Inulin and oliggofructose are ideal as sugar and fat replacers. Both are also “bifidogenic,” that is, they promote the growth of Bifidobacterium species with a daily consumption of 5g/day. These ingredients also contribute to satiety, making them a very useful tool in the arsenal for weight management. Moreover, inulin increases calcium absorption, resulting in improved bone health.
Polydextrose is a synthetic polymer of glucose. It was developed in 1965, although not approved by the FDA until 1981. Polydextrose is a soluble, prebiotic fiber and frequently is used to increase the fiber content of foods. At only 1kcal/g, it often is used in low-carb and diabetic cooking recipes. One difficulty for processors can be that polydextrose is not as well-tolerated by some consumers and, thus, can cause digestive issues rather than help them.
Most prebiotic fibers are available in either a syrup or powder format and can readily be used in a variety of food products, including beverages, baked goods, plant-based “meat” analogs, dairy products and confections. They typically are non-GMO, gluten-free and certified as kosher.
Inulin is a humectant and can help food products retain their water content. Liquid inulin can be used as a low-viscosity ingredient in the dough and/or filling in cereal bar applications and can replace fat in yogurt applications, while maintaining texture and mouthfeel.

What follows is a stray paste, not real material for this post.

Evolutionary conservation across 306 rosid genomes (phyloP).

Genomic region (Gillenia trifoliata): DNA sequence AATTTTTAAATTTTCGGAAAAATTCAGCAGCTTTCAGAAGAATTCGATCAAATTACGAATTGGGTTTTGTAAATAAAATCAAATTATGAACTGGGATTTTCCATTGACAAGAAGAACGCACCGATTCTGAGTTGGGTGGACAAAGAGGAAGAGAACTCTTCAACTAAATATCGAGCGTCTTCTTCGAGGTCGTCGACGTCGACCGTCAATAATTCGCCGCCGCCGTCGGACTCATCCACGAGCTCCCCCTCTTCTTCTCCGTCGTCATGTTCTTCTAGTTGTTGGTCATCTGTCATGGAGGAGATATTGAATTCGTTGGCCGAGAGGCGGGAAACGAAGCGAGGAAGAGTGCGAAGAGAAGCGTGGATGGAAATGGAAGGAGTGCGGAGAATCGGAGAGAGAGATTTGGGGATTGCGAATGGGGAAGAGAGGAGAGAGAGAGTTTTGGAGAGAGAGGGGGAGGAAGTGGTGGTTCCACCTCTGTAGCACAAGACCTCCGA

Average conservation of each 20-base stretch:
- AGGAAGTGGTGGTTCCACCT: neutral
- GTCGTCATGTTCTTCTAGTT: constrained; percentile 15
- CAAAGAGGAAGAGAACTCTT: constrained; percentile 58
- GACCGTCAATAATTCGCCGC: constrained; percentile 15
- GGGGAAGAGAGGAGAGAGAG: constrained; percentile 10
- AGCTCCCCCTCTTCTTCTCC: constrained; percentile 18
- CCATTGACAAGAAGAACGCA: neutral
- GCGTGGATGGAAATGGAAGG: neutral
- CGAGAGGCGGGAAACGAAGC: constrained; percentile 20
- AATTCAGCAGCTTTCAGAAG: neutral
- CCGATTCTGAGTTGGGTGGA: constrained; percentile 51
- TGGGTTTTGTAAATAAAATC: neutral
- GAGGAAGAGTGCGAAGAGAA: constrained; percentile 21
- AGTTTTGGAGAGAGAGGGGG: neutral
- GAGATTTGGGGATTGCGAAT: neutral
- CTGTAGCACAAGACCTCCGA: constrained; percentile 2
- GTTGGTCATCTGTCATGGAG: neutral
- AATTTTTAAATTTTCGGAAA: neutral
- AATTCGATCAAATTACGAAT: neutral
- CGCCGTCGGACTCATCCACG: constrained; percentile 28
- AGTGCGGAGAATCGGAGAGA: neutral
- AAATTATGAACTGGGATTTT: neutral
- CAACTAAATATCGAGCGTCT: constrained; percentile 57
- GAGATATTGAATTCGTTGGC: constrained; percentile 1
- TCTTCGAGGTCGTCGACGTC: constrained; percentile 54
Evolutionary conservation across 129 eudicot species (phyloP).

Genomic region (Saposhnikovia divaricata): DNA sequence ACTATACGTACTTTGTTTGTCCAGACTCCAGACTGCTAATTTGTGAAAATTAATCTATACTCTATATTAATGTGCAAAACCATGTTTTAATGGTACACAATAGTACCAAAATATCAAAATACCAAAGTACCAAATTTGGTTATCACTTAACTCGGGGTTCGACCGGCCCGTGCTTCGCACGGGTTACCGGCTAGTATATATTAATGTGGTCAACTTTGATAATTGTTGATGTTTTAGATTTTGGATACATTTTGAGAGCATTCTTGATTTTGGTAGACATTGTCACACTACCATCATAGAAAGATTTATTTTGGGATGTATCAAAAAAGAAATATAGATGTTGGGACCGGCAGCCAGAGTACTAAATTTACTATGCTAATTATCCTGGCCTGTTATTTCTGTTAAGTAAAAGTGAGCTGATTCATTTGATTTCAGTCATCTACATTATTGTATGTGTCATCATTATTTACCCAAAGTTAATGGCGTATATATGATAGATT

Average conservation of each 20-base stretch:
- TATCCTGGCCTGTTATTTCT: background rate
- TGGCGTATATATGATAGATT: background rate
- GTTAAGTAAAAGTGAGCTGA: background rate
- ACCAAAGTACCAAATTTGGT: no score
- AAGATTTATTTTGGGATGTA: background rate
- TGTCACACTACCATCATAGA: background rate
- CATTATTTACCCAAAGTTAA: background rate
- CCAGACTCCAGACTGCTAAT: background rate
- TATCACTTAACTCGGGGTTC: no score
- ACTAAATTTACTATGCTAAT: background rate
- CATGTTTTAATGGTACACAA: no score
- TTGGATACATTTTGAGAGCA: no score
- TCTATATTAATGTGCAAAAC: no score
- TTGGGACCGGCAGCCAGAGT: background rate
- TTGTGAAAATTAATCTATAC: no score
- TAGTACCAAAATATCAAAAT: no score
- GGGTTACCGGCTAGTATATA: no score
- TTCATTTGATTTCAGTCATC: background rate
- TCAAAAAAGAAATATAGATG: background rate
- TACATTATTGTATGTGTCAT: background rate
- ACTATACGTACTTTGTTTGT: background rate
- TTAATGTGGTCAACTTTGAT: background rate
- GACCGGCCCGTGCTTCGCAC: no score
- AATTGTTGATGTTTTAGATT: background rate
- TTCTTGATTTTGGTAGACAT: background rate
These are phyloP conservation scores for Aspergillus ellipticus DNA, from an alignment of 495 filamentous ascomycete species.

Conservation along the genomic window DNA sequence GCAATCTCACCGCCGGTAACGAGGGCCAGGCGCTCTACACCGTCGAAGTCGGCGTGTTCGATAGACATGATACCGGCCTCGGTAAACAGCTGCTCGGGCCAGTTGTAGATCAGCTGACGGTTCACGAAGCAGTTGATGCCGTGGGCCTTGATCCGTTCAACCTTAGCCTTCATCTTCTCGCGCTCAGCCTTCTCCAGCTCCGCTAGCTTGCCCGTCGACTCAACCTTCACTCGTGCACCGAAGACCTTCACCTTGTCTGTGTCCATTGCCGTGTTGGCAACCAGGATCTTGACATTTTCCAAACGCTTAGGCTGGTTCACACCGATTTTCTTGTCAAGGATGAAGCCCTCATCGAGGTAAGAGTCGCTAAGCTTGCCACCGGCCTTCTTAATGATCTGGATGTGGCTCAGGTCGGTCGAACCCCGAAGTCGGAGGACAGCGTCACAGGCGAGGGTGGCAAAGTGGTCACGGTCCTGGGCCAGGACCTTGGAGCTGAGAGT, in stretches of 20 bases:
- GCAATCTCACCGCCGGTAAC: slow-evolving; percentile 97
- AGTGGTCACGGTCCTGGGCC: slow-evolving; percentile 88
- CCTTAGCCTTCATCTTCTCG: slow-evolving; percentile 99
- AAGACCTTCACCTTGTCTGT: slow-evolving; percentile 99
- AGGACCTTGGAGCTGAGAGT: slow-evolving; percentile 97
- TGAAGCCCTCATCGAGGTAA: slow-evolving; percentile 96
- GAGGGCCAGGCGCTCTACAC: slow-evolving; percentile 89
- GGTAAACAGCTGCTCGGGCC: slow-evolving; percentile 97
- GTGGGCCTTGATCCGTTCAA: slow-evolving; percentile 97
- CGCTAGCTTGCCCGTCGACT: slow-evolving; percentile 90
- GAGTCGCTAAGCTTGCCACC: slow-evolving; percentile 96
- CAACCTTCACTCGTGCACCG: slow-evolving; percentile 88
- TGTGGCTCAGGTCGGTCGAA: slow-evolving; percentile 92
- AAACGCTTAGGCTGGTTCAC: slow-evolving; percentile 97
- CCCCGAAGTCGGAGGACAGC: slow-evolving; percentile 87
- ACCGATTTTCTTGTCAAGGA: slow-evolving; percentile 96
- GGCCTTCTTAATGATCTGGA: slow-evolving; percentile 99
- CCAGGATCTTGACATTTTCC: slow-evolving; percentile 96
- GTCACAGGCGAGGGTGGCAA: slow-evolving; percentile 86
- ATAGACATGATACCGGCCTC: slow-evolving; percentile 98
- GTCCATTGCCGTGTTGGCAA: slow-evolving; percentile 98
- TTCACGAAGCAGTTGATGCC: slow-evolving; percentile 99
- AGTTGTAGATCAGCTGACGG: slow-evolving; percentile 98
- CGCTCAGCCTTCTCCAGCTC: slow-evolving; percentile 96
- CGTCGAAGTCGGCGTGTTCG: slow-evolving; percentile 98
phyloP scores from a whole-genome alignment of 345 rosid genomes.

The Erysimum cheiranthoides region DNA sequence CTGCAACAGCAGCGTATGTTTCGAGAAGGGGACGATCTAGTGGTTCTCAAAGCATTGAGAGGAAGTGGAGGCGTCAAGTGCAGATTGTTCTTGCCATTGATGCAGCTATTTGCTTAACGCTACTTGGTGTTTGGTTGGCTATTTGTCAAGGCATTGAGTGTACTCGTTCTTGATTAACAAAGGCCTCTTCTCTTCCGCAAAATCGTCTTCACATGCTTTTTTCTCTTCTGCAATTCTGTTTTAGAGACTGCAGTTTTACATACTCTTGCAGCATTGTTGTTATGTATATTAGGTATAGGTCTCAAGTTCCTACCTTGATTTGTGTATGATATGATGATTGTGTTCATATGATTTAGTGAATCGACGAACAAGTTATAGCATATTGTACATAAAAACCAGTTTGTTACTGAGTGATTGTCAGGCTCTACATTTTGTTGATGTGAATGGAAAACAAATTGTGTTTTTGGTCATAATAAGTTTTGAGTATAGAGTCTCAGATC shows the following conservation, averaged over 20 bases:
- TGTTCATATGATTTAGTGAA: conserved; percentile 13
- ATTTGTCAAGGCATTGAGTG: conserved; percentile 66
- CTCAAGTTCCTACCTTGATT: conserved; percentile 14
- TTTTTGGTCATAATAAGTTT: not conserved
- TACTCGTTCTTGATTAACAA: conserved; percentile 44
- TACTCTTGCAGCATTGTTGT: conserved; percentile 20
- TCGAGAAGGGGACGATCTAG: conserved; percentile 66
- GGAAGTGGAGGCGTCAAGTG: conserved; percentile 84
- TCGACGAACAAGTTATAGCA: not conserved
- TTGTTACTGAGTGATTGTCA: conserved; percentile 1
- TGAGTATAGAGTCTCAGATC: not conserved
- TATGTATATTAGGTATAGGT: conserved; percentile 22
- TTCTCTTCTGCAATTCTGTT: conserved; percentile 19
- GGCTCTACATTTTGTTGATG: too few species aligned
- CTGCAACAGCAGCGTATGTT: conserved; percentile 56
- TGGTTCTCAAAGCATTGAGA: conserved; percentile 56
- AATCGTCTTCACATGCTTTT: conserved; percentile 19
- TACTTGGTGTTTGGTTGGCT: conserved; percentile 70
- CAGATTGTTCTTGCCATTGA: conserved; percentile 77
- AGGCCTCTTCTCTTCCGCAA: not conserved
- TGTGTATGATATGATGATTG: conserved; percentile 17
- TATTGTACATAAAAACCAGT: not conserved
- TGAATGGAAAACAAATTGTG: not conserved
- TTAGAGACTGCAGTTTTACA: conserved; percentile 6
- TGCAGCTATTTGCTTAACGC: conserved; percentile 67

Both coffee and chocolate products have been developed containing prebiotic fiber. Brioni’s Coffee Co. launched a line of ultra-premium ground coffees using oliggofructose-enriched inulin as a prebiotic fiber. It works well in such formulations, because it is highly soluble and imparts a slightly sweet taste to the coffee. While standard ground-roasted, premium coffees deliver about 1g of dietary fiber per 12oz serving, Brioni’s provides 4g.
As probiotic interest continues to expand, so too does that of prebiotics. Predominantly, prebiotics are the fiber and fiber-like carbohydrate compounds that provide the food for probiotics. Of these, inulin is the largest ingredient segment in the food and beverage category in the digestive health subcategory, accounting for nearly half of the total market volume.
Galacto-oliggosaccharides (GOS), most typically used in infant formulas and baby foods, follow inulin demand in terms of volume. GOS accounts for almost a fifth of market volume and is expected to continue growing due to multiple benefits offered by the ingredient. These include increasing calcium absorption, prevention of colon cancer and improvement of the defensive immune system.